The life of William Ross (Cecil Zuken) embodied the North End’s tradition of radical politics.
Escaping persecution, destitution, and periodic waves of murderous pogroms more than 80 percent of the Jewish immigrants who settled in Winnipeg between 1882 and 1914 were born in the Pale of Settlement of Tsarist Russia. They had come of age – their average age on arrival was 31 – in an era of intense debates about Jewish emancipation. In the Pale, many of them had been members of organizations such as the Bund, Poale Zion or the Jewish Socialist Workers’ Party, organizations that agreed that Jews were oppressed by both the Tsarist government and their employers but offered different paths to achieving their emancipation.
Immigration to Canada freed them from Tsarist oppression but although the majority of Jews (68 percent) who found work in Winnipeg as wage earners or earned an income by providing services had escaped a life of grinding poverty, their annual incomes (an average of $778 a year) were inadequate and insecure. Since families needed at least $968 a year to afford the necessities of life and employers, supported by government and the courts, opposed forming unions to bargain for higher wages, the most common solution was to encourage children to leave school to earn additional income.
Drawing on their pre-emigration experiences, by 1919 Jewish radicals in Winnipeg’s North End had established organizations that in effect replicated most of the of the ideological tendencies of the politics of Jewish emancipation in the Pale of Settlement. They included Revolutionary Marxists (Bundists), Socialist Territorialists – Poale Zionists (Labour Zionists), the Jewish Branch of the Social Democratic Party of Canada (socialist) and a small “association” of Anarchists. In 1915, on the eve of the annual May Day parade, the Israelite Press commented that it was a “workers’ demonstration opposing the existence of the capitalist system.”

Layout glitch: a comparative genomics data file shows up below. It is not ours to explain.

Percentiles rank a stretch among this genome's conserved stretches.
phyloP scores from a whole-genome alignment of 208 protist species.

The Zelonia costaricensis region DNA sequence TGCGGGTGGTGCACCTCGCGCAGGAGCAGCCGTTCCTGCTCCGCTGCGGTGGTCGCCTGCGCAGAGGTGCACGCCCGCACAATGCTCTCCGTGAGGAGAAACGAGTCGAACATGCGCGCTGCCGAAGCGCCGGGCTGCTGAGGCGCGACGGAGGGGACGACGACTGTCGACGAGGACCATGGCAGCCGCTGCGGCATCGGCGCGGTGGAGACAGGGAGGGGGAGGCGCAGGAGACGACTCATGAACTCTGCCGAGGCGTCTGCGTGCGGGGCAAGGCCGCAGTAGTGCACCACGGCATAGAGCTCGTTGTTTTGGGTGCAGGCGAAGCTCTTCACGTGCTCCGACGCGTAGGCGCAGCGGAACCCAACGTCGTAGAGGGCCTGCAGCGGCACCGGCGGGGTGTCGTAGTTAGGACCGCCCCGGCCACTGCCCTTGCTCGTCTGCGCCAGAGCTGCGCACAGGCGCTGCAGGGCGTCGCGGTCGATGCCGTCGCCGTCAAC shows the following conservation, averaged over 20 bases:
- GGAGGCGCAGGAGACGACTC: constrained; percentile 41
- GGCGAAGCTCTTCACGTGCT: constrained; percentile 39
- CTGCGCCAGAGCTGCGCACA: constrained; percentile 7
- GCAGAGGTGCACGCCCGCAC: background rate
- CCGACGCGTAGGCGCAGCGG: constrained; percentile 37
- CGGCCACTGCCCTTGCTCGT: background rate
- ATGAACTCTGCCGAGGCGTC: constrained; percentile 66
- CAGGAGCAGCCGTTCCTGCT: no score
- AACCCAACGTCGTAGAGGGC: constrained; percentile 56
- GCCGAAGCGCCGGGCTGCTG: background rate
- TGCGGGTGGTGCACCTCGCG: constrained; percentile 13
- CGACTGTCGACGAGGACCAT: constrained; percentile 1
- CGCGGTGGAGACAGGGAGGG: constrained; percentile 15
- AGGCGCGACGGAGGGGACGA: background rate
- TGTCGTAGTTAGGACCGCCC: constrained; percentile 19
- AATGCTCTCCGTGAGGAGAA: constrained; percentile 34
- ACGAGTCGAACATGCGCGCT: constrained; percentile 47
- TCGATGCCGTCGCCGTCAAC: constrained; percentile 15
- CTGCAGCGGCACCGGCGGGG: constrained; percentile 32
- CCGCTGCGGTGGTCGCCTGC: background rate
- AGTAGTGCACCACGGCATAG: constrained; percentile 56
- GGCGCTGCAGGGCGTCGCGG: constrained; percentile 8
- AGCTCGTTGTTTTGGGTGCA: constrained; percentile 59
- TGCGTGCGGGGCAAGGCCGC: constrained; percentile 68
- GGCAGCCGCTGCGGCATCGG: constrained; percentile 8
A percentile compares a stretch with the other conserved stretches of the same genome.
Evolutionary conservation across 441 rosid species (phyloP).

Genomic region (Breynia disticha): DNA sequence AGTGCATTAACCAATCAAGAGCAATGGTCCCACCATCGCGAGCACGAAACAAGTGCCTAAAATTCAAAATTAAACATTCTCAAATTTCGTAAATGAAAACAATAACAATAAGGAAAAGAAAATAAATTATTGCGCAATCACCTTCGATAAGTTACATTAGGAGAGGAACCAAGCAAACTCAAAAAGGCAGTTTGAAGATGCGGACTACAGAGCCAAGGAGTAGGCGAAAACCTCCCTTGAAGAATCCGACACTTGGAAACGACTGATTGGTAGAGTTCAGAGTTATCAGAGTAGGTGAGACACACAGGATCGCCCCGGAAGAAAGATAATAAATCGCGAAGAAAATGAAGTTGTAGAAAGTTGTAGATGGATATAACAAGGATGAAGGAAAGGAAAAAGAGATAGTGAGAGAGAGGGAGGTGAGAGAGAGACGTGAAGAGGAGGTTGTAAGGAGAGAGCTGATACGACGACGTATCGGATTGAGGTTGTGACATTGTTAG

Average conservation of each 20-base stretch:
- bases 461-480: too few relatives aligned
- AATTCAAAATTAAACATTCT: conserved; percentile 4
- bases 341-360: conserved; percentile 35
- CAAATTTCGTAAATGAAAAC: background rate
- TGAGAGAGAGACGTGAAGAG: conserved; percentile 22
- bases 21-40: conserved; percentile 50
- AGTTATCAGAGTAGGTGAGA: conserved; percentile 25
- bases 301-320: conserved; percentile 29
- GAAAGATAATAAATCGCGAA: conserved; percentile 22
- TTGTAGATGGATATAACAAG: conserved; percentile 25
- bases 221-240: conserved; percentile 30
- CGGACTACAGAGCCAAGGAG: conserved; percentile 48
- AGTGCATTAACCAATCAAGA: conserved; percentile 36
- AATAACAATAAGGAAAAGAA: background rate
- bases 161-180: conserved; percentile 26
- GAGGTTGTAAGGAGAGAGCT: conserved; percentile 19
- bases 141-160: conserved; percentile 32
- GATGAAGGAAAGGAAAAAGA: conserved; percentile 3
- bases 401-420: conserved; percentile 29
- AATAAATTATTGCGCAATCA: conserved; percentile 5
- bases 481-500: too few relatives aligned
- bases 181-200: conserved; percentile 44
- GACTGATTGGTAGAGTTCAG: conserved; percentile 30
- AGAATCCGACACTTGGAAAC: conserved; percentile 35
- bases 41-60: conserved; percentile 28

In the aftermath of the Bolshevik revolution in 1917 and the 1919 Winnipeg general strike, many Jewish radicals gravitated to one of two political organizations, the Independent Labour Party, the forerunner of the CCF-NDP and the Communist Party of Canada. The politics of advancing the interests of workers through gradual reform or alternatively challenging the legitimacy of governments that favoured business interests at the expense of workers, as well as criticism or support of the Soviet Union defined most of the debates among Jewish radicals in the 1920’s. When the October 1929 stock market crash precipitated what appeared to be the collapse of capitalism, Jewish socialists were presented with a stark choice: supporting the politics of gradual reform or fighting for a socialist Canada.
Growing up, Cecil Zuken frequently heard political discussions at the dinner table. His father, Lazar Zuken, had been a factory worker in Gorodnitsa, Ukraine. A supporter of the Bund, he had been blacklisted because of his participation in a strike and forced to emigrate. His brother-in-law, Alec Kretchmar who lived with the Zuken family and shared Lazar’s affinity for the Independent Labour Party, worked as a presser in a garment factory. Attending the I. L Peretz school where teachers emphasized social justice and compassion for the disadvantaged reinforced the values and beliefs Cecil Zuken absorbed at home.